Re-Watching Pathology


So I was going down the list of movies classified as neo-noir on IMDb, to see if I can find any hidden gems I wasn’t aware of and to see what films I wanted to re-watch and review on this site.  Quite aways down this list I noticed this movie, Pathology.  I thought “I remember that movie!”  I originally watched this film back in 2008 when it came out on DVD for two reasons, fairly good reviews from horror fans and it had Alyssa Milano in it.  From what I remember I liked this film and thought it was an above average horror movie and Alyssa wasn’t in it as much as I would have hoped.  I would have never thought of this film as a neo-noir though.

On a second viewing I wanted to see why this would be classified as neo-noir and if I would agree.  So here are the elements I picked up on that would make it a neo-noir.  We have a lot of shadow and washed out grey scenes that look almost black and white.  There are a lot of shots filmed from a ground eye view, popular in noir.  We have a femme fatale played by Lauren Lee Smith that sucks our protagonist in.  Our main protagonist gets in a situation that is way over his head and very bleak.  This gives us the sense of doom that all good noir movies posses.  We have heinous crimes committed, though these crimes are not committed for profit like most noir.  There is not a very happy ending, just like most great noir.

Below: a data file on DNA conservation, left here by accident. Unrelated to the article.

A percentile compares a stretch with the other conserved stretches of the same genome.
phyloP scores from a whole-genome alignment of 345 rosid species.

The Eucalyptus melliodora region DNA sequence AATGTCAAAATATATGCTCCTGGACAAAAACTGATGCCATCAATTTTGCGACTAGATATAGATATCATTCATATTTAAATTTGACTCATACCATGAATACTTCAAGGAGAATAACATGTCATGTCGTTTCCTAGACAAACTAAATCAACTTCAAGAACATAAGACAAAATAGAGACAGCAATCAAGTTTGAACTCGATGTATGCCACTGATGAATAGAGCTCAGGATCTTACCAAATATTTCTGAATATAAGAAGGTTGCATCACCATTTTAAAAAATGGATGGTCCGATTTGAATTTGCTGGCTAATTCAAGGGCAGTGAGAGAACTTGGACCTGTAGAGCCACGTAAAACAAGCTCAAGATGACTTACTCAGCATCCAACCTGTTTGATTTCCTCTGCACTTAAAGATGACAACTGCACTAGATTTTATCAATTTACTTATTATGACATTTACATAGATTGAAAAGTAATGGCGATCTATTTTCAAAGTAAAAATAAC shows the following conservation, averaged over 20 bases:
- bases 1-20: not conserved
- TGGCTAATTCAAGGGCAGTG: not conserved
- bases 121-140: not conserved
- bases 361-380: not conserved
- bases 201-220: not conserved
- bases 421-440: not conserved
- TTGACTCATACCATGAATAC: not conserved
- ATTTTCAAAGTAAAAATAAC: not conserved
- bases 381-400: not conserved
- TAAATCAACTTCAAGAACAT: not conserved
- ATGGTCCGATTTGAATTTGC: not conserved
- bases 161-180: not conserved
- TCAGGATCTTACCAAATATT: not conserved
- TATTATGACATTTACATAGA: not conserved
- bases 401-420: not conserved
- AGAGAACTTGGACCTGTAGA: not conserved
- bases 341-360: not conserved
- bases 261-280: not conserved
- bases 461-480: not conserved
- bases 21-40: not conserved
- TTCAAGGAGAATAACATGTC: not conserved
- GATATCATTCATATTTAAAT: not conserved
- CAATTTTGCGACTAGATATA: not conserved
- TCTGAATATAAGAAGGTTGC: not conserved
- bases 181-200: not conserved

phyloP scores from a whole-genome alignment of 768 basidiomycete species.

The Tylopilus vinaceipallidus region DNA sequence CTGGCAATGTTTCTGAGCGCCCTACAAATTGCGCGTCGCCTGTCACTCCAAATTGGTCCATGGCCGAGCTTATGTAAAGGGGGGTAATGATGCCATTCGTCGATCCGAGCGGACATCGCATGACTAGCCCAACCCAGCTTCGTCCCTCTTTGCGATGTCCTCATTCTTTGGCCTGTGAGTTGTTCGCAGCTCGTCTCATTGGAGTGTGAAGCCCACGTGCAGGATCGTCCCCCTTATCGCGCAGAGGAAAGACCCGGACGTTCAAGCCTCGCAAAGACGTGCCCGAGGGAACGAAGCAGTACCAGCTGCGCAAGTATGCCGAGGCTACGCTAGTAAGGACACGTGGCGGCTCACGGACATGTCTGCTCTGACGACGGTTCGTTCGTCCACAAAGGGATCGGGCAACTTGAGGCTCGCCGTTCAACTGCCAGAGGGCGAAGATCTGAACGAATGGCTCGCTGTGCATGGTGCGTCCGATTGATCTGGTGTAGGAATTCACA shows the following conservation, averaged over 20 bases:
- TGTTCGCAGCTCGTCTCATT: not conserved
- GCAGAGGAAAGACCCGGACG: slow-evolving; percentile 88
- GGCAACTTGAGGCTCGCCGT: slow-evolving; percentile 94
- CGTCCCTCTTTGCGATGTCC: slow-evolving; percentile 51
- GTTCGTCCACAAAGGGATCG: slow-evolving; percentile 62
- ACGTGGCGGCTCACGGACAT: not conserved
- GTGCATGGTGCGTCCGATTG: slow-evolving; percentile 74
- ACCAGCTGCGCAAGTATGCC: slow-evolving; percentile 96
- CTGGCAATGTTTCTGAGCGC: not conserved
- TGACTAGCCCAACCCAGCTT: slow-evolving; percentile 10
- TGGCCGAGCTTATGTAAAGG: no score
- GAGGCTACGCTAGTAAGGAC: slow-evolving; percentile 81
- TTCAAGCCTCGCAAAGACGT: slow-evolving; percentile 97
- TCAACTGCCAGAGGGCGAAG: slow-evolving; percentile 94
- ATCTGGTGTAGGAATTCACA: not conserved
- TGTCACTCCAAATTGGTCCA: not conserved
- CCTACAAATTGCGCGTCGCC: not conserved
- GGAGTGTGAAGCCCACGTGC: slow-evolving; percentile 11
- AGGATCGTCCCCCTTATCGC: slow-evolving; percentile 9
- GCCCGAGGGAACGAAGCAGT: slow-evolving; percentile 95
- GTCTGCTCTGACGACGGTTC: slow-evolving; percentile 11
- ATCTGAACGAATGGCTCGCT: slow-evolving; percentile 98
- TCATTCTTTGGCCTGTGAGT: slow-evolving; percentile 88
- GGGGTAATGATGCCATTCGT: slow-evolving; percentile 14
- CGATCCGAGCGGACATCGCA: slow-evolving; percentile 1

This story starts with a gifted doctor, our protagonist, Ted Grey played by Milo Ventimiglia.  He leaves his girlfriend played by Milano to go study Pathology at an unnamed prestigious city morgue.  There he meets a slightly socially awkward Ben played by Keir O’Donnell.  Ben is an outcast and not accepted by the in-crowd led by Jake, played by Michael Weston and includes Smith’s femme fatale character.  Ted is slowly drawn into the popular group of gifted pathologists with nights of drinking and drugs.  They soon drag Ted into their sick game of killing people and then having the others in the group figure out how they did it.  This is just the start of the dark journey we go on.

A few great smaller parts played by Larry Drake and John de Lancie were very entertaining.  This is written by the writing team of Neveldine and Taylor who also brought us the Crank movies.

So is this film a neo-noir?  I think so, it definitely has horror elements, but mostly these are because of the gore, we are dealing with people who cut dead bodies open to see why they died after all.

I think this little film is worth watching for horror fans and noir fans alike.  It’s a pretty good story with a few like-able characters and a lot of unlike-able ones.